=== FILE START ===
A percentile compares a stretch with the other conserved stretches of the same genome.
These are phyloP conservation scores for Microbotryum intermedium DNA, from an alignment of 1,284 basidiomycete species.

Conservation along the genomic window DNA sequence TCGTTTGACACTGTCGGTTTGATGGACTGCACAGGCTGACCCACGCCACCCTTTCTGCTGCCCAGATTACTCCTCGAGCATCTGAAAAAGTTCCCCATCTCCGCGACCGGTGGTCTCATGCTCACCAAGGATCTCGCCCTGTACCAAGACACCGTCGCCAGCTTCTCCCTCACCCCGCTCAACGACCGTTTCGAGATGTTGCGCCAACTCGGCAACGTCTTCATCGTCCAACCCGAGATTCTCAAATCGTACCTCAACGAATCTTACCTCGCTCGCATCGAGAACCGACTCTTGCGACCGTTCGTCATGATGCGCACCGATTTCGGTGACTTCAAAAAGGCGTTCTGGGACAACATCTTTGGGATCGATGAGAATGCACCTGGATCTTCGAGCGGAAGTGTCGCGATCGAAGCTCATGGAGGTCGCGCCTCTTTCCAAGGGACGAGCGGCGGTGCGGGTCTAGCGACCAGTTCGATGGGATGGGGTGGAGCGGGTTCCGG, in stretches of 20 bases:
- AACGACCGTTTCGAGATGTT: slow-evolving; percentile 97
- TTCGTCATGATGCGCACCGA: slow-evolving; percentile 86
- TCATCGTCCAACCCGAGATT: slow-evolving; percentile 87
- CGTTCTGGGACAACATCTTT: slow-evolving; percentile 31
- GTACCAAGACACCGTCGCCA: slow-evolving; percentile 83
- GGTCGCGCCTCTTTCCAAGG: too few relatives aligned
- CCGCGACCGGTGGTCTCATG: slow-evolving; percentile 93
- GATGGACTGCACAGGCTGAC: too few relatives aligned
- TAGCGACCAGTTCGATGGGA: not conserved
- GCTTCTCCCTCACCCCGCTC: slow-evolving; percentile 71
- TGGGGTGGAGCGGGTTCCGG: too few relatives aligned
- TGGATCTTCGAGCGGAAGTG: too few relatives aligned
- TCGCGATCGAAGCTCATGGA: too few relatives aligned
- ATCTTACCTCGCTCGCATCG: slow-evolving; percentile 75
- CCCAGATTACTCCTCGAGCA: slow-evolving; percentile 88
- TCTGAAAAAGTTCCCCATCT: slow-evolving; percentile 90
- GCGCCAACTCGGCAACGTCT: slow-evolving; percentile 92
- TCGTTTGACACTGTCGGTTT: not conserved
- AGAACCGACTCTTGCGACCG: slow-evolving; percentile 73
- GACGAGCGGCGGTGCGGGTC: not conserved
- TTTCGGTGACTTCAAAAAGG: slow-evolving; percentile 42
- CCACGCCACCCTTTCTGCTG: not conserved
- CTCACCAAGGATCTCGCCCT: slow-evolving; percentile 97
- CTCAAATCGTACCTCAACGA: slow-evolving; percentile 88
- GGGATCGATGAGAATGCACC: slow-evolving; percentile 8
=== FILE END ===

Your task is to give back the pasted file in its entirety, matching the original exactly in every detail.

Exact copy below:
A percentile compares a stretch with the other conserved stretches of the same genome.
These are phyloP conservation scores for Microbotryum intermedium DNA, from an alignment of 1,284 basidiomycete species.

Conservation along the genomic window DNA sequence TCGTTTGACACTGTCGGTTTGATGGACTGCACAGGCTGACCCACGCCACCCTTTCTGCTGCCCAGATTACTCCTCGAGCATCTGAAAAAGTTCCCCATCTCCGCGACCGGTGGTCTCATGCTCACCAAGGATCTCGCCCTGTACCAAGACACCGTCGCCAGCTTCTCCCTCACCCCGCTCAACGACCGTTTCGAGATGTTGCGCCAACTCGGCAACGTCTTCATCGTCCAACCCGAGATTCTCAAATCGTACCTCAACGAATCTTACCTCGCTCGCATCGAGAACCGACTCTTGCGACCGTTCGTCATGATGCGCACCGATTTCGGTGACTTCAAAAAGGCGTTCTGGGACAACATCTTTGGGATCGATGAGAATGCACCTGGATCTTCGAGCGGAAGTGTCGCGATCGAAGCTCATGGAGGTCGCGCCTCTTTCCAAGGGACGAGCGGCGGTGCGGGTCTAGCGACCAGTTCGATGGGATGGGGTGGAGCGGGTTCCGG, in stretches of 20 bases:
- AACGACCGTTTCGAGATGTT: slow-evolving; percentile 97
- TTCGTCATGATGCGCACCGA: slow-evolving; percentile 86
- TCATCGTCCAACCCGAGATT: slow-evolving; percentile 87
- CGTTCTGGGACAACATCTTT: slow-evolving; percentile 31
- GTACCAAGACACCGTCGCCA: slow-evolving; percentile 83
- GGTCGCGCCTCTTTCCAAGG: too few relatives aligned
- CCGCGACCGGTGGTCTCATG: slow-evolving; percentile 93
- GATGGACTGCACAGGCTGAC: too few relatives aligned
- TAGCGACCAGTTCGATGGGA: not conserved
- GCTTCTCCCTCACCCCGCTC: slow-evolving; percentile 71
- TGGGGTGGAGCGGGTTCCGG: too few relatives aligned
- TGGATCTTCGAGCGGAAGTG: too few relatives aligned
- TCGCGATCGAAGCTCATGGA: too few relatives aligned
- ATCTTACCTCGCTCGCATCG: slow-evolving; percentile 75
- CCCAGATTACTCCTCGAGCA: slow-evolving; percentile 88
- TCTGAAAAAGTTCCCCATCT: slow-evolving; percentile 90
- GCGCCAACTCGGCAACGTCT: slow-evolving; percentile 92
- TCGTTTGACACTGTCGGTTT: not conserved
- AGAACCGACTCTTGCGACCG: slow-evolving; percentile 73
- GACGAGCGGCGGTGCGGGTC: not conserved
- TTTCGGTGACTTCAAAAAGG: slow-evolving; percentile 42
- CCACGCCACCCTTTCTGCTG: not conserved
- CTCACCAAGGATCTCGCCCT: slow-evolving; percentile 97
- CTCAAATCGTACCTCAACGA: slow-evolving; percentile 88
- GGGATCGATGAGAATGCACC: slow-evolving; percentile 8